Completely redesigned, the most technologically advanced Rolls-Royce ever created debuted yesterday in London. Boasting new architecture, a new powertrain, more evocative styling and a high level of opulence, the 2018 Phantom VIII sets new benchmarks for the prestige automaker.

While maintaining the fundamental character of its predecessor, this recast flagship sedan embodies what Giles Taylor, Director of Design, Rolls-Royce Motor Cars calls “a wholly new and contemporary interpretation of the Phantom DNA, delivering new levels of iconic presence and an increased elegance of line.” It starts with a rethink of the signature Pantheon grille that now sits higher in the fascia. Smartly integrated into the surrounding bodywork, it’s flanked by powerful laser headlamps that can cast a beam nearly 2,000 feet down the road.

Although retaining classic 2:1 proportions with short-front/long-rear overhangs, the Phantom VIII’s bodywork displays a more dynamic profile that’s set off with hand-polished stainless steel accent elements. It resolves into a tastefully tapered tail that Taylor notes recalls the flair of Phantoms from the 1950s-60s. Finishing the look is a set of 21-inch or 22-inch alloy wheels wrapped in bespoke Rolls-Royce Silent Seal Technology Tires that incorporate an inner foam layer to reduce road noise.

Driving towards the future

Underpinning the Phantom VIII in both standard and extended-wheelbase models is an all-new aluminum-intensive spaceframe that will subsequently be used by all upcoming Rolls-Royce models including the new Cullinan SUV. Formally dubbed “The Architecture of Luxury,” it’s significantly lighter and 30-percent stiffer than the previous Phantom’s core structure. Paired with a new air suspension system that features adaptive damping and roll stabilization plus 4-wheel steering and a state-of-the-art chassis control package, the latest Phantom promises to deliver a superior form of R-R’s “Magic Carpet Ride” as well as more precise handling. 

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Motivation for the Phantom VIII comes from a new 6.75-liter twin-turbo V12 that replaces the previous like-sized, naturally aspirated engine. Spun from the 6.6-liter used in other current Rolls models, it develops the same 563 horsepower but a stouter 664 lb-ft of torque at just 1,700 rpm, sufficient to let the 2018 Phantom hit 60 mph in just over 5.0 seconds and reach an electronically limited top speed of 155 mph. This new V12 sends power to the rear wheels via a ZF 8-speed automatic augmented by Satellite Aided Transmission tech that can “read” the road ahead to better select the proper gear for any given driving condition.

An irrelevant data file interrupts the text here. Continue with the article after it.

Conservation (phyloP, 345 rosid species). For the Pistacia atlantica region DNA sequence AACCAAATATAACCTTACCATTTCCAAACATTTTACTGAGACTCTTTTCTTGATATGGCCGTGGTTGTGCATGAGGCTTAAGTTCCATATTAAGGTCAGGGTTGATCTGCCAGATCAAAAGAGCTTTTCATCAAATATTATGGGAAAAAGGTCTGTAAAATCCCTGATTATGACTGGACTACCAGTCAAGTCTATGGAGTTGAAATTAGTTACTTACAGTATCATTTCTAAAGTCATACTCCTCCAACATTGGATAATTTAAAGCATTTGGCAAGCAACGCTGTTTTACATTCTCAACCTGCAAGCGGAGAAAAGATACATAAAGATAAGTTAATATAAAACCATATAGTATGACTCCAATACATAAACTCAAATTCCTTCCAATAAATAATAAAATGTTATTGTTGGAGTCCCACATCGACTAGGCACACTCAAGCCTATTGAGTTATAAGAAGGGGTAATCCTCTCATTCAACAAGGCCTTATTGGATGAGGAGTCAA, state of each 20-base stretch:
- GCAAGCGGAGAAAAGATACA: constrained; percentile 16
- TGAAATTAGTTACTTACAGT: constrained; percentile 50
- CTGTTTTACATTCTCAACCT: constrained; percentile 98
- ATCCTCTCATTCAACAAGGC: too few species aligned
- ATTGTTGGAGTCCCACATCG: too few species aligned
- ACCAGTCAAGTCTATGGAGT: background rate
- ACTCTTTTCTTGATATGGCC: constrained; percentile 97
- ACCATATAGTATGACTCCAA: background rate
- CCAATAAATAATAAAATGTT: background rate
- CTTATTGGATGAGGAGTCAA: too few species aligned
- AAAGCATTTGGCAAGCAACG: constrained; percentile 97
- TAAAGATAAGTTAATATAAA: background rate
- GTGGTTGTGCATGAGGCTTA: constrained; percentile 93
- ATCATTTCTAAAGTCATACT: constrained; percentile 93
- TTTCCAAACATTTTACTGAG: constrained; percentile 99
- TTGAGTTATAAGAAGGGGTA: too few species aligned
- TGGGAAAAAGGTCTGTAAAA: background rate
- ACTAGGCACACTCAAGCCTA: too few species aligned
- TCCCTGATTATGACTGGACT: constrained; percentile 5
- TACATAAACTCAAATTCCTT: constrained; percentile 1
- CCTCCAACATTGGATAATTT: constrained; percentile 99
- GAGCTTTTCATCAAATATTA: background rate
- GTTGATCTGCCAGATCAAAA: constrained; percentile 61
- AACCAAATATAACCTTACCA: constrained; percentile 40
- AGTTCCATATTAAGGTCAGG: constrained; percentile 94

Adding art to the equation

The central focus of the new Phantom VIII is its strikingly designed cabin that blends classic elegance with a host of modern touches. Highlighting the mix is a dramatic take on the dash that Rolls calls “The Gallery.” Featuring a full-width panel faced with toughened glass that’s teamed with wood veneer, it matches digital instruments and a 12.3-inch TFT panel with a mini art installation that transforms what was formerly “dead space” into a stunning graphic element. Beyond various artists Rolls has commissioned to develop Gallery images, Phantom buyers also can work through the automaker’s Bespoke Commission to request a custom piece by their favorite designer.

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Other bits of high-lux features include everything from redesigned seats that offer greater comfort, support and personalization, the automaker’s largest-ever Starlight Headliner plus electrically deployable rear picnic tables and theater monitors to self-closing doors, a wider range of heated touch surfaces, thicker glass and a record 287 pounds of sound-attenuation material to also ensure this is the quietest Rolls-Royce ever. In keeping with its status, the Phantom VIII boasts an advanced electronic architecture to better support a comprehensive array of driver assists, navigation/entertainment systems, a head-up display, on-board Wi-Fi and more.

Order books for the new 2018 Rolls-Royce Phantom VIII are now open and the delivery of the first U.S. cars will start early next year. While final pricing has not yet been released, it’s expected to open somewhere between $450,000-$475,000 for a standard-wheelbase car and somewhere beyond $500,000 for an extended-wheelbase version. 

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